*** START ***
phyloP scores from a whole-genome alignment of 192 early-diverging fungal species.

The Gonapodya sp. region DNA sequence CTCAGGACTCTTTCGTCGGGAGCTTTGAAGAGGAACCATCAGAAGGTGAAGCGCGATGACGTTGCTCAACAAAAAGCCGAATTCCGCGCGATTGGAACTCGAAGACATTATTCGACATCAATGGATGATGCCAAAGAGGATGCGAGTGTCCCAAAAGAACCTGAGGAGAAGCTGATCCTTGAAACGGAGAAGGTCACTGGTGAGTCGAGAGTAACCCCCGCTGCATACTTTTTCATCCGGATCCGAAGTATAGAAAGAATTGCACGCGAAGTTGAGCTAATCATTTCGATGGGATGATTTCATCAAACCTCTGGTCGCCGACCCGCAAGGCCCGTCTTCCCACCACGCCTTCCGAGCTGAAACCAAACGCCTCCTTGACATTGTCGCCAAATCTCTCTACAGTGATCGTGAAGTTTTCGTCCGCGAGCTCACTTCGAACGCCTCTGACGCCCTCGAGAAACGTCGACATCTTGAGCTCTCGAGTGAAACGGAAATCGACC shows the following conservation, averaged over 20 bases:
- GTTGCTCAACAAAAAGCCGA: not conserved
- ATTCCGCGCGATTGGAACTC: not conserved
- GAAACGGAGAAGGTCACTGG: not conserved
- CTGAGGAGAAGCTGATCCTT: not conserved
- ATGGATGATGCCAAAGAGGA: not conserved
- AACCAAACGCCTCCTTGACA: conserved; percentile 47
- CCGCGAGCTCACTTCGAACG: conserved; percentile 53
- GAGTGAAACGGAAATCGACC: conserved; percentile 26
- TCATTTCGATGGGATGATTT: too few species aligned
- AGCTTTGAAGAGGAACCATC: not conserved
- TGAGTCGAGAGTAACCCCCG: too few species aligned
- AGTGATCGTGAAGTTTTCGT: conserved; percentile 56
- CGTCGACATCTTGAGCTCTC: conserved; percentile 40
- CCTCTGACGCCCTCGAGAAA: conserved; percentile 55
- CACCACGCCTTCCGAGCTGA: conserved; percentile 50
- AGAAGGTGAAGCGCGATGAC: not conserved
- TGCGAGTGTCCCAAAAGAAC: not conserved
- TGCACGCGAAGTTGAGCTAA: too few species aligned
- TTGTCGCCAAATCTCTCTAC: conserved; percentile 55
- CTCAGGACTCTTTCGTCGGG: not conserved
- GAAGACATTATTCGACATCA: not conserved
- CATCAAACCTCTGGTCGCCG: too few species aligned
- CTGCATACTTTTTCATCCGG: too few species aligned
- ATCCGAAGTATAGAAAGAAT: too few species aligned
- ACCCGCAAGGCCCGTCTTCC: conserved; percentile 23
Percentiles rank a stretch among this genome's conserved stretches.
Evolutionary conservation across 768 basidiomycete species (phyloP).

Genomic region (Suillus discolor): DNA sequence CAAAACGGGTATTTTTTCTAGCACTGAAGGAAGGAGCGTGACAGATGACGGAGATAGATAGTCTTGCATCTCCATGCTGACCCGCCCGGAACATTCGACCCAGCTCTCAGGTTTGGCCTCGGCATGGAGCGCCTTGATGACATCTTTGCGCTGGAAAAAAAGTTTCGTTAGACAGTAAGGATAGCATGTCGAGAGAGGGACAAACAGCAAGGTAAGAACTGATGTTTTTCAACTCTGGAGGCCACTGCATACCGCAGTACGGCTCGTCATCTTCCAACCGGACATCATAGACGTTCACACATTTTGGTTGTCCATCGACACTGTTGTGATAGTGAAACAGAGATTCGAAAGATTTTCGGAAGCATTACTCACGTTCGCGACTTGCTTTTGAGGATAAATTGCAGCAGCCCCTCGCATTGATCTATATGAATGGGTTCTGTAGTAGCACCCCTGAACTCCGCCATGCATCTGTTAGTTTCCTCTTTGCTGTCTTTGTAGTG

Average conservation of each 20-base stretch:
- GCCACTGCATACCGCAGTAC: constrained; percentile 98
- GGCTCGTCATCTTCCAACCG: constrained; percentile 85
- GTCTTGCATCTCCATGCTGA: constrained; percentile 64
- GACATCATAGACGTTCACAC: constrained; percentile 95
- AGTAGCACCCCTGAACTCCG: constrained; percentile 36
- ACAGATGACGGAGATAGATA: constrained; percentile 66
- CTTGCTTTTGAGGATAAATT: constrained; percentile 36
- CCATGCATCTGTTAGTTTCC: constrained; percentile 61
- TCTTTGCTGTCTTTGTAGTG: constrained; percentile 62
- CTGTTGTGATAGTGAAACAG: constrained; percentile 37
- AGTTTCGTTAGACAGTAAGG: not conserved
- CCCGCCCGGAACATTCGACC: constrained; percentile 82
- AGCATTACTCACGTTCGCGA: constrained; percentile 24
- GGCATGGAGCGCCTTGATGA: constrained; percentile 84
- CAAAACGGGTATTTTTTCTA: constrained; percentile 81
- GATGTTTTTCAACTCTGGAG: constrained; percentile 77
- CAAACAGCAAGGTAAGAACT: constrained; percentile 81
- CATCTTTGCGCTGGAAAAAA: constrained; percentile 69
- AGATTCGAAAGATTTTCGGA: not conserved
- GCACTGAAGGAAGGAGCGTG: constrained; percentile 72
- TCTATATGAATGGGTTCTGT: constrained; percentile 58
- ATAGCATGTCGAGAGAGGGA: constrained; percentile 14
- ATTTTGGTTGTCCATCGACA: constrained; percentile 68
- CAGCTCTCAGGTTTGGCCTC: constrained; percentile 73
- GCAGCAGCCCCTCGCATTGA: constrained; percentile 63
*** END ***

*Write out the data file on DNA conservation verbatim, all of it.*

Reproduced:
phyloP scores from a whole-genome alignment of 192 early-diverging fungal species.

The Gonapodya sp. region DNA sequence CTCAGGACTCTTTCGTCGGGAGCTTTGAAGAGGAACCATCAGAAGGTGAAGCGCGATGACGTTGCTCAACAAAAAGCCGAATTCCGCGCGATTGGAACTCGAAGACATTATTCGACATCAATGGATGATGCCAAAGAGGATGCGAGTGTCCCAAAAGAACCTGAGGAGAAGCTGATCCTTGAAACGGAGAAGGTCACTGGTGAGTCGAGAGTAACCCCCGCTGCATACTTTTTCATCCGGATCCGAAGTATAGAAAGAATTGCACGCGAAGTTGAGCTAATCATTTCGATGGGATGATTTCATCAAACCTCTGGTCGCCGACCCGCAAGGCCCGTCTTCCCACCACGCCTTCCGAGCTGAAACCAAACGCCTCCTTGACATTGTCGCCAAATCTCTCTACAGTGATCGTGAAGTTTTCGTCCGCGAGCTCACTTCGAACGCCTCTGACGCCCTCGAGAAACGTCGACATCTTGAGCTCTCGAGTGAAACGGAAATCGACC shows the following conservation, averaged over 20 bases:
- GTTGCTCAACAAAAAGCCGA: not conserved
- ATTCCGCGCGATTGGAACTC: not conserved
- GAAACGGAGAAGGTCACTGG: not conserved
- CTGAGGAGAAGCTGATCCTT: not conserved
- ATGGATGATGCCAAAGAGGA: not conserved
- AACCAAACGCCTCCTTGACA: conserved; percentile 47
- CCGCGAGCTCACTTCGAACG: conserved; percentile 53
- GAGTGAAACGGAAATCGACC: conserved; percentile 26
- TCATTTCGATGGGATGATTT: too few species aligned
- AGCTTTGAAGAGGAACCATC: not conserved
- TGAGTCGAGAGTAACCCCCG: too few species aligned
- AGTGATCGTGAAGTTTTCGT: conserved; percentile 56
- CGTCGACATCTTGAGCTCTC: conserved; percentile 40
- CCTCTGACGCCCTCGAGAAA: conserved; percentile 55
- CACCACGCCTTCCGAGCTGA: conserved; percentile 50
- AGAAGGTGAAGCGCGATGAC: not conserved
- TGCGAGTGTCCCAAAAGAAC: not conserved
- TGCACGCGAAGTTGAGCTAA: too few species aligned
- TTGTCGCCAAATCTCTCTAC: conserved; percentile 55
- CTCAGGACTCTTTCGTCGGG: not conserved
- GAAGACATTATTCGACATCA: not conserved
- CATCAAACCTCTGGTCGCCG: too few species aligned
- CTGCATACTTTTTCATCCGG: too few species aligned
- ATCCGAAGTATAGAAAGAAT: too few species aligned
- ACCCGCAAGGCCCGTCTTCC: conserved; percentile 23
Percentiles rank a stretch among this genome's conserved stretches.
Evolutionary conservation across 768 basidiomycete species (phyloP).

Genomic region (Suillus discolor): DNA sequence CAAAACGGGTATTTTTTCTAGCACTGAAGGAAGGAGCGTGACAGATGACGGAGATAGATAGTCTTGCATCTCCATGCTGACCCGCCCGGAACATTCGACCCAGCTCTCAGGTTTGGCCTCGGCATGGAGCGCCTTGATGACATCTTTGCGCTGGAAAAAAAGTTTCGTTAGACAGTAAGGATAGCATGTCGAGAGAGGGACAAACAGCAAGGTAAGAACTGATGTTTTTCAACTCTGGAGGCCACTGCATACCGCAGTACGGCTCGTCATCTTCCAACCGGACATCATAGACGTTCACACATTTTGGTTGTCCATCGACACTGTTGTGATAGTGAAACAGAGATTCGAAAGATTTTCGGAAGCATTACTCACGTTCGCGACTTGCTTTTGAGGATAAATTGCAGCAGCCCCTCGCATTGATCTATATGAATGGGTTCTGTAGTAGCACCCCTGAACTCCGCCATGCATCTGTTAGTTTCCTCTTTGCTGTCTTTGTAGTG

Average conservation of each 20-base stretch:
- GCCACTGCATACCGCAGTAC: constrained; percentile 98
- GGCTCGTCATCTTCCAACCG: constrained; percentile 85
- GTCTTGCATCTCCATGCTGA: constrained; percentile 64
- GACATCATAGACGTTCACAC: constrained; percentile 95
- AGTAGCACCCCTGAACTCCG: constrained; percentile 36
- ACAGATGACGGAGATAGATA: constrained; percentile 66
- CTTGCTTTTGAGGATAAATT: constrained; percentile 36
- CCATGCATCTGTTAGTTTCC: constrained; percentile 61
- TCTTTGCTGTCTTTGTAGTG: constrained; percentile 62
- CTGTTGTGATAGTGAAACAG: constrained; percentile 37
- AGTTTCGTTAGACAGTAAGG: not conserved
- CCCGCCCGGAACATTCGACC: constrained; percentile 82
- AGCATTACTCACGTTCGCGA: constrained; percentile 24
- GGCATGGAGCGCCTTGATGA: constrained; percentile 84
- CAAAACGGGTATTTTTTCTA: constrained; percentile 81
- GATGTTTTTCAACTCTGGAG: constrained; percentile 77
- CAAACAGCAAGGTAAGAACT: constrained; percentile 81
- CATCTTTGCGCTGGAAAAAA: constrained; percentile 69
- AGATTCGAAAGATTTTCGGA: not conserved
- GCACTGAAGGAAGGAGCGTG: constrained; percentile 72
- TCTATATGAATGGGTTCTGT: constrained; percentile 58
- ATAGCATGTCGAGAGAGGGA: constrained; percentile 14
- ATTTTGGTTGTCCATCGACA: constrained; percentile 68
- CAGCTCTCAGGTTTGGCCTC: constrained; percentile 73
- GCAGCAGCCCCTCGCATTGA: constrained; percentile 63